And if you are nailing everything, Amazon really still can do the rest for you and your book can float right up to the top.
Joanna: It's interesting because I actually think indies can react fast to a changing environment. I almost worry more for those traditionally published authors who have the new advanced contracts where the publisher won't have any ad spend.
I see so many indies doing ads, but traditional publishing, it's mainly the big names, right.
Is the midlist going to suffer in traditional publishing because of this change?
Chris: I think maybe so. The advantage that they have is that they are able to sell in a format that we don't dominate at all and that's physical books which are still huge. So, in that regard, I suspect they can still advertise and maybe make some headway because we're not taking up shelf space in most bookstores and we're not supplying libraries and really fulfilling that need.
Maybe they still have an advantage in that regard. But as far as eBooks go, we are eating their lunch for a reason. We can react instantly. We can dump as much ad spend as we want. And as an author, I know if I spend X number of dollars and I make X amount of profit, it's all going into my pocket minus the 30% cut I'm giving Amazon.
Joanna: It's interesting you say that, because about six months ago, I decided…well, no, probably a year ago, when I went into Ingram Spark, I decided to start focusing on print sales. And my print revenue now is 21% of my book sales income.
Joanna: Now I'm putting all my backlist into hardback and large print, which libraries are far more likely to buy and also just sell for high prices.
I actually think the print market share, it's also much cheaper to advertise print books because there aren't so many authors doing it.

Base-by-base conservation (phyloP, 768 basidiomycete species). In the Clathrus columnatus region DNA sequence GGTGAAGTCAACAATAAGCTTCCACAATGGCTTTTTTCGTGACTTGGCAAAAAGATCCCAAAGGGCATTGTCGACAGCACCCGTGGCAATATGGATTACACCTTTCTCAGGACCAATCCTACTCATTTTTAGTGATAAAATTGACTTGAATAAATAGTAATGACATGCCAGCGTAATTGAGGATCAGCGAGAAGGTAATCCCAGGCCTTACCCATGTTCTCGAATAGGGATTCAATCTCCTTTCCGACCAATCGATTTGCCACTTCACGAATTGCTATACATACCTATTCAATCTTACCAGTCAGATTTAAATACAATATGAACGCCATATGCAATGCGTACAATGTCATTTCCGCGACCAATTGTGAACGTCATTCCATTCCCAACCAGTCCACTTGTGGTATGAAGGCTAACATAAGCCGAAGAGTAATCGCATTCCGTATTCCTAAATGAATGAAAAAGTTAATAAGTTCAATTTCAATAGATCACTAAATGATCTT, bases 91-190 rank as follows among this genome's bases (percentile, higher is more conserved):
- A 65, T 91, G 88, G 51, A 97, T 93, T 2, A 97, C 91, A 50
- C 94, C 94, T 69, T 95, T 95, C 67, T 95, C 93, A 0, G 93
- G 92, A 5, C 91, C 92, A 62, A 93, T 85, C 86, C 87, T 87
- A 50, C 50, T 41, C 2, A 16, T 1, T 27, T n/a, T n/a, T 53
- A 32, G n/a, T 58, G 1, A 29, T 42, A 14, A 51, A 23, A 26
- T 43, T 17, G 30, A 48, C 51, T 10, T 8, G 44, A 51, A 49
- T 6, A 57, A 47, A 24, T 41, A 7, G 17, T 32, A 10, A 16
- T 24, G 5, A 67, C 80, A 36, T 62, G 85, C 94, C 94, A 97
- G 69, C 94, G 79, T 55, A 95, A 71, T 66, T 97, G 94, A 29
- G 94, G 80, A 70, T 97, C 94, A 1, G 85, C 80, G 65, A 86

And children's authors, I've had Karen Inglis on the show advertising print books for children, is going really well. I actually think what we're going to see is a market share of print sold online going to indies.
Chris: I could definitely see that as we start doing it more and doing it better. I'm certainly seeing the same thing in audio. Probably 40% of my sales these days are audio and it's growing so fast.
Joanna: That's interesting. On audio? How long are your books?
Chris: They vary. But the most successful ones, I have a box set that's 25 hours and I have another one that's 41 hours.
Getting the same book for one credit, people want those big deals where they get a ton of hours of entertainment, and so the series that are based off of those two do enormously well.
Joanna: Yes, and that's what I've said before on this show is nonfiction audio can be short and will still sell, but fiction audio is really hard to sell when it doesn't go over that credit, so box sets are brilliant. And again, you don't see many traditional publishers doing that so we've got an advantage there too, I think.
Are you doing anything differently with advertising audio?
Chris: Not at time. I use a fair number of Facebook ads for the longer box sets. And it's really straightforward. You just put your ad, likes audible, and then likes whatever your audience is. So, it's super easy to zero in on those niches that might buy your audio books.
And then it's as simple as, ‘Hey, I've got this book that's X number of hours long.' And that does all the selling.
Joanna: It's so funny you say that because my husband, he pretty much only buys these fantasy books when they're 40 hours plus. He's one of these customers.
Chris: He is my target audience.
Joanna: He totally is. Okay. So, that's talking a bit about ads. And I'm glad we agree as genuinely we're positive people and we see these shifts as inevitable.
That's the other thing. I've worked in tech and you've worked in tech. Nothing stays the same, right?
Joanna: It changes fast.
Chris: It's always evolving and changing and we have to adapt as authors. But if you keep doing the work, I mean, the money is going to continue to be there for the rest of our lives, I think.
Joanna: I guess that's what I meant about the backlist and tending that backlist, because when you master some of these things, it does compound.
If you keep putting and inevitably, in three year's time, things will be different again, or one year time, or a month's time given how fast things are changing right now.
But I did want to ask you also because you mentioned this, and I've been talking about this a lot. You've said in the book quote, ‘There's going to be an explosion of content in the next decade.' I am listening to ‘AI Superpowers' right now, which is about China.